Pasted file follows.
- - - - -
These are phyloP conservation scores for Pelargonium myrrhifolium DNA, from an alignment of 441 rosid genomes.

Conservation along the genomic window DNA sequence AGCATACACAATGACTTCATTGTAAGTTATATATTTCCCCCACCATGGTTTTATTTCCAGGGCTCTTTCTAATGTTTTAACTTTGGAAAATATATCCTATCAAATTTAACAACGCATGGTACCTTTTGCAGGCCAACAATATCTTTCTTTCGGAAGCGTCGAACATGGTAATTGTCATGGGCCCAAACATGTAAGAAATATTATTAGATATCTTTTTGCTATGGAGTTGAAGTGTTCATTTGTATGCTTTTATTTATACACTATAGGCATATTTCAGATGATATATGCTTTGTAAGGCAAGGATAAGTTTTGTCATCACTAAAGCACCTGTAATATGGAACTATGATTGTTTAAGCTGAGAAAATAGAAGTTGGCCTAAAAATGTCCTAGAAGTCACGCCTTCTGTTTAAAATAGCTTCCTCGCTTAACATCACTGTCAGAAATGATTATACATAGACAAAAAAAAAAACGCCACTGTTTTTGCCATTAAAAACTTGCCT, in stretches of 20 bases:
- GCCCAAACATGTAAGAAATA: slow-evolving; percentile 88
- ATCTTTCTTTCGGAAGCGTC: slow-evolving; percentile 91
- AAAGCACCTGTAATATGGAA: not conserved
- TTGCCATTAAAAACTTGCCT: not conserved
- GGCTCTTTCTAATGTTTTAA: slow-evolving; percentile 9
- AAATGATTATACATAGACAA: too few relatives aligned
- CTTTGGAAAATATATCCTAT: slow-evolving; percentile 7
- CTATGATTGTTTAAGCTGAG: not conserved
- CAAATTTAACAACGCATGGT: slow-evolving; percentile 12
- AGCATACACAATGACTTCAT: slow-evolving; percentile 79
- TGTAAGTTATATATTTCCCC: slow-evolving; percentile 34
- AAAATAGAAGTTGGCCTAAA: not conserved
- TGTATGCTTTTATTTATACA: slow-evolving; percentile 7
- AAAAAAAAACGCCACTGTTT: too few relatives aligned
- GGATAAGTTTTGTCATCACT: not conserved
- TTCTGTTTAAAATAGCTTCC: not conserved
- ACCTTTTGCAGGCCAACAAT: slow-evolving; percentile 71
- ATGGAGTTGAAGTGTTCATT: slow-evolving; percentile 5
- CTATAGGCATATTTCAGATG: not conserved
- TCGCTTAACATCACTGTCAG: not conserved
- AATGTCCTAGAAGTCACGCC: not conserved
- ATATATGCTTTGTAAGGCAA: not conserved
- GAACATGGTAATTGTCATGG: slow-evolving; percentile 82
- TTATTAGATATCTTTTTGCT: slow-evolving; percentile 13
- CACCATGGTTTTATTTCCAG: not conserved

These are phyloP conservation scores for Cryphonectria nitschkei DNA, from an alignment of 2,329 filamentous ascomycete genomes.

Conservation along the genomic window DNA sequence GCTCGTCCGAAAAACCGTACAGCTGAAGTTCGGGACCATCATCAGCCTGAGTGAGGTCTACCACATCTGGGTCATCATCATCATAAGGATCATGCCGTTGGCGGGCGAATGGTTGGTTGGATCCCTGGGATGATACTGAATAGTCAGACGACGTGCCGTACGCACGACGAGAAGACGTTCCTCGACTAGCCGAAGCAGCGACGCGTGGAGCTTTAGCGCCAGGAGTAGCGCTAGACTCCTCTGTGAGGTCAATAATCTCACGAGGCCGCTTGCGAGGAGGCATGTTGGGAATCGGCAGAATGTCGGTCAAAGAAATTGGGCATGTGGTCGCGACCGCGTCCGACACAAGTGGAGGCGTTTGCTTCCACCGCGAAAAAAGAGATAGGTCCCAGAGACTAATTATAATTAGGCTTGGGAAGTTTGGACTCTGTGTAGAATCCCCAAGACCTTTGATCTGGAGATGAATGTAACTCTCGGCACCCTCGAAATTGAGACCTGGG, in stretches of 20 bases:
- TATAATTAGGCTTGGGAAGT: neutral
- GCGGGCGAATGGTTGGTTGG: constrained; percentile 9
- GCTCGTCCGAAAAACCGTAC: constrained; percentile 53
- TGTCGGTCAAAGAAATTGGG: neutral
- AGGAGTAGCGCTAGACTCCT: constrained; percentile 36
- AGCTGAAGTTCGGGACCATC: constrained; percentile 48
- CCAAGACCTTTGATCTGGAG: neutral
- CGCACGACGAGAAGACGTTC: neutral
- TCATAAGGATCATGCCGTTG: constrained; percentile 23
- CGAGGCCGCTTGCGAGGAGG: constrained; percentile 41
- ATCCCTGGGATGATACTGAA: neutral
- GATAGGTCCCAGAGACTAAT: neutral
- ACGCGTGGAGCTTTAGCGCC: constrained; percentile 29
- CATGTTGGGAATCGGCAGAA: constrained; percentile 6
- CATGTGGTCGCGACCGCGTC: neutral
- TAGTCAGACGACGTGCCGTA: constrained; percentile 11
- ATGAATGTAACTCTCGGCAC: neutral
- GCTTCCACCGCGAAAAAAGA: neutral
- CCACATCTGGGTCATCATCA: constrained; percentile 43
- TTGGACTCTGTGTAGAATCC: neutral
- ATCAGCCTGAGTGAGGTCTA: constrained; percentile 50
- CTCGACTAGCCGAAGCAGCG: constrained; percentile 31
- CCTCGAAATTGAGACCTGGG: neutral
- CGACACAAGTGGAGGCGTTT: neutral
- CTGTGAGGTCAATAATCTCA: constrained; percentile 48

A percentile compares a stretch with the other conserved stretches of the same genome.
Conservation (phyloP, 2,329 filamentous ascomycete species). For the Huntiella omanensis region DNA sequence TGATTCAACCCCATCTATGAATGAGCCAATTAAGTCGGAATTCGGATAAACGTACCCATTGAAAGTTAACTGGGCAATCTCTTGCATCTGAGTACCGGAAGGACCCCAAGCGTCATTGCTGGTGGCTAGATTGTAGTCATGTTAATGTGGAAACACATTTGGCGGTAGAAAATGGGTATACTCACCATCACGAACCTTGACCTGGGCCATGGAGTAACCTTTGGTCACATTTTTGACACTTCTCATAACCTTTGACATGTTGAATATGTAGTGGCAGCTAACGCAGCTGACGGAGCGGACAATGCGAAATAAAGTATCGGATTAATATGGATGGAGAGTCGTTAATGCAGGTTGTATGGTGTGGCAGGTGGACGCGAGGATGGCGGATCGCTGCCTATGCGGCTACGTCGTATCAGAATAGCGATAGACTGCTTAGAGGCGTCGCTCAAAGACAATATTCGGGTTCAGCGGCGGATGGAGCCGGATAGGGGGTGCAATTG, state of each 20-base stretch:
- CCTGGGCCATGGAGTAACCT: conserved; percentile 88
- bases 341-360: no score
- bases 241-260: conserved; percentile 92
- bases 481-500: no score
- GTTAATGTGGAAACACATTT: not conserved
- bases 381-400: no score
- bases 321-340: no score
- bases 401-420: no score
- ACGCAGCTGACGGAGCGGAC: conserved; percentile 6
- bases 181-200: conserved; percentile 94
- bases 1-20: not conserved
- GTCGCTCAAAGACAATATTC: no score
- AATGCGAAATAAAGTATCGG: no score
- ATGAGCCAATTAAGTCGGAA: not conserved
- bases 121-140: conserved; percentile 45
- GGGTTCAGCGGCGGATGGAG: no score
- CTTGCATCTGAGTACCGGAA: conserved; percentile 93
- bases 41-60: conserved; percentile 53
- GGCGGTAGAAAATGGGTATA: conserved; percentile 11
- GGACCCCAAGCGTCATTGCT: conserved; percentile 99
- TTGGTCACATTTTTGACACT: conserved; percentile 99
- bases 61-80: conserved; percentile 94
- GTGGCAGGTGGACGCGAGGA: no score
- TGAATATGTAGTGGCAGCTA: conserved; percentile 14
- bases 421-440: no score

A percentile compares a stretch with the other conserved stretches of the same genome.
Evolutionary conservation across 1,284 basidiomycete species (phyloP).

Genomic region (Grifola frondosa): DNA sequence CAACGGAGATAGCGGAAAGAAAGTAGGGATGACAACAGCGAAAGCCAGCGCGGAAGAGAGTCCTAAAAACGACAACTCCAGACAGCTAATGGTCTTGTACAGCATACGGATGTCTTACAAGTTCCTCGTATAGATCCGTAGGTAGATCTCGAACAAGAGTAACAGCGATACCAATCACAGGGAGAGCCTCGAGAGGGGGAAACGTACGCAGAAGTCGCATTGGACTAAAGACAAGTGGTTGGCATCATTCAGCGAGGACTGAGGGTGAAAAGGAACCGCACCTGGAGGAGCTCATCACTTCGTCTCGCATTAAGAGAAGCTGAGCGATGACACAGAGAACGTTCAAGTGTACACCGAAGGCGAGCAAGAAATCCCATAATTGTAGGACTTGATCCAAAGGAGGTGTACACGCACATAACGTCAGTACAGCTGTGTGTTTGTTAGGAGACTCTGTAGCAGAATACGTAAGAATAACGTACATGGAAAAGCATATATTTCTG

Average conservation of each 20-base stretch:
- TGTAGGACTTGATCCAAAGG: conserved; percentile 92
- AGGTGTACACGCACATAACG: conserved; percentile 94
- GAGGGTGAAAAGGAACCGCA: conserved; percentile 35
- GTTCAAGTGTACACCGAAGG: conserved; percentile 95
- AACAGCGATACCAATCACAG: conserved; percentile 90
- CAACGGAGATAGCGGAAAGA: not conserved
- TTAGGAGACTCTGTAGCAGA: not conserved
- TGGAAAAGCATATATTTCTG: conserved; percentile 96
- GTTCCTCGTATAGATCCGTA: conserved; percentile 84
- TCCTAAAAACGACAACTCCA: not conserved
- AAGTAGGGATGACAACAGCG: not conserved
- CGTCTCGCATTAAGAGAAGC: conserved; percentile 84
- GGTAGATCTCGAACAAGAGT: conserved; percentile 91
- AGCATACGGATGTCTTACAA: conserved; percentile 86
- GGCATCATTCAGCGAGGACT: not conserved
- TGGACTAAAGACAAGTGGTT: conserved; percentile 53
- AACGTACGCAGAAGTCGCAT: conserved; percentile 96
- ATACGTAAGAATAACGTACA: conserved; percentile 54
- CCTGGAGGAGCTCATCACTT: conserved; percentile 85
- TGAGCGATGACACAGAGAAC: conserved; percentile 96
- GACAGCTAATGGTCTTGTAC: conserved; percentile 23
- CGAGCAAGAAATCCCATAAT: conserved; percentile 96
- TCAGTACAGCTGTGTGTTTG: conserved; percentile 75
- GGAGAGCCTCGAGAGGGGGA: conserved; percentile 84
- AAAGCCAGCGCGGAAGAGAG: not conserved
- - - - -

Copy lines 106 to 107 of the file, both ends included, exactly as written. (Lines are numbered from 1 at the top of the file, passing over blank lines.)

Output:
- GACAGCTAATGGTCTTGTAC: conserved; percentile 23
- CGAGCAAGAAATCCCATAAT: conserved; percentile 96